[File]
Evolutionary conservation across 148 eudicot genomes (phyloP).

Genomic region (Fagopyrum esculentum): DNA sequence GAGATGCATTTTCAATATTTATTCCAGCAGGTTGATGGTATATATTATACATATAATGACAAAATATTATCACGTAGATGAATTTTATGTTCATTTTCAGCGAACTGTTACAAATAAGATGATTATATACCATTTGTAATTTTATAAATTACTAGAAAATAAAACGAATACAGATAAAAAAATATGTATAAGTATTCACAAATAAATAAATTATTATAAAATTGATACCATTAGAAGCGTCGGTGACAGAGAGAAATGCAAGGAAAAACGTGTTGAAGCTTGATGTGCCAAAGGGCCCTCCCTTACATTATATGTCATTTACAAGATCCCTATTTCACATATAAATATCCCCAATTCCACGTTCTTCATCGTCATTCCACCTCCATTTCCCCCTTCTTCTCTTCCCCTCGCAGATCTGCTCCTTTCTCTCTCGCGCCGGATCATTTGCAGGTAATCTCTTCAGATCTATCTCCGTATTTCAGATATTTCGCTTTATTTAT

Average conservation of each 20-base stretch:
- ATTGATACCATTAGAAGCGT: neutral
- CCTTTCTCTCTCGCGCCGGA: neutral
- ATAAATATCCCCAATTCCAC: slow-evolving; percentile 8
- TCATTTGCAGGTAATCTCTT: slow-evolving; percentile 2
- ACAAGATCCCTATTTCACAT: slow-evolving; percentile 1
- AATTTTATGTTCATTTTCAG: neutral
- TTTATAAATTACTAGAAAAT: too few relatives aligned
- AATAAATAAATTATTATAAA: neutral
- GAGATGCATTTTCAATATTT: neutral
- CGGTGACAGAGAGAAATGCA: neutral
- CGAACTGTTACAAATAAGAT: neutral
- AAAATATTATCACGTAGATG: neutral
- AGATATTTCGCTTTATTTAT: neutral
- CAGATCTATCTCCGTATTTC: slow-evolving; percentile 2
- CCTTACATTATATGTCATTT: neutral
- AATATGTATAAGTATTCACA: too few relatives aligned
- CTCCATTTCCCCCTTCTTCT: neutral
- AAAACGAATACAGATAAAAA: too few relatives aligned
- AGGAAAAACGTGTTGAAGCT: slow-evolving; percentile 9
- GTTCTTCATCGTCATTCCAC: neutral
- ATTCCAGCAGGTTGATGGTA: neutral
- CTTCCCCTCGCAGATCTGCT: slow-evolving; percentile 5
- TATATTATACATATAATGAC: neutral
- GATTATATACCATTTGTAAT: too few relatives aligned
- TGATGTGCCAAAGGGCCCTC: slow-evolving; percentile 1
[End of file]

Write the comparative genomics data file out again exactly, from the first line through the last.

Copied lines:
Evolutionary conservation across 148 eudicot genomes (phyloP).

Genomic region (Fagopyrum esculentum): DNA sequence GAGATGCATTTTCAATATTTATTCCAGCAGGTTGATGGTATATATTATACATATAATGACAAAATATTATCACGTAGATGAATTTTATGTTCATTTTCAGCGAACTGTTACAAATAAGATGATTATATACCATTTGTAATTTTATAAATTACTAGAAAATAAAACGAATACAGATAAAAAAATATGTATAAGTATTCACAAATAAATAAATTATTATAAAATTGATACCATTAGAAGCGTCGGTGACAGAGAGAAATGCAAGGAAAAACGTGTTGAAGCTTGATGTGCCAAAGGGCCCTCCCTTACATTATATGTCATTTACAAGATCCCTATTTCACATATAAATATCCCCAATTCCACGTTCTTCATCGTCATTCCACCTCCATTTCCCCCTTCTTCTCTTCCCCTCGCAGATCTGCTCCTTTCTCTCTCGCGCCGGATCATTTGCAGGTAATCTCTTCAGATCTATCTCCGTATTTCAGATATTTCGCTTTATTTAT

Average conservation of each 20-base stretch:
- ATTGATACCATTAGAAGCGT: neutral
- CCTTTCTCTCTCGCGCCGGA: neutral
- ATAAATATCCCCAATTCCAC: slow-evolving; percentile 8
- TCATTTGCAGGTAATCTCTT: slow-evolving; percentile 2
- ACAAGATCCCTATTTCACAT: slow-evolving; percentile 1
- AATTTTATGTTCATTTTCAG: neutral
- TTTATAAATTACTAGAAAAT: too few relatives aligned
- AATAAATAAATTATTATAAA: neutral
- GAGATGCATTTTCAATATTT: neutral
- CGGTGACAGAGAGAAATGCA: neutral
- CGAACTGTTACAAATAAGAT: neutral
- AAAATATTATCACGTAGATG: neutral
- AGATATTTCGCTTTATTTAT: neutral
- CAGATCTATCTCCGTATTTC: slow-evolving; percentile 2
- CCTTACATTATATGTCATTT: neutral
- AATATGTATAAGTATTCACA: too few relatives aligned
- CTCCATTTCCCCCTTCTTCT: neutral
- AAAACGAATACAGATAAAAA: too few relatives aligned
- AGGAAAAACGTGTTGAAGCT: slow-evolving; percentile 9
- GTTCTTCATCGTCATTCCAC: neutral
- ATTCCAGCAGGTTGATGGTA: neutral
- CTTCCCCTCGCAGATCTGCT: slow-evolving; percentile 5
- TATATTATACATATAATGAC: neutral
- GATTATATACCATTTGTAAT: too few relatives aligned
- TGATGTGCCAAAGGGCCCTC: slow-evolving; percentile 1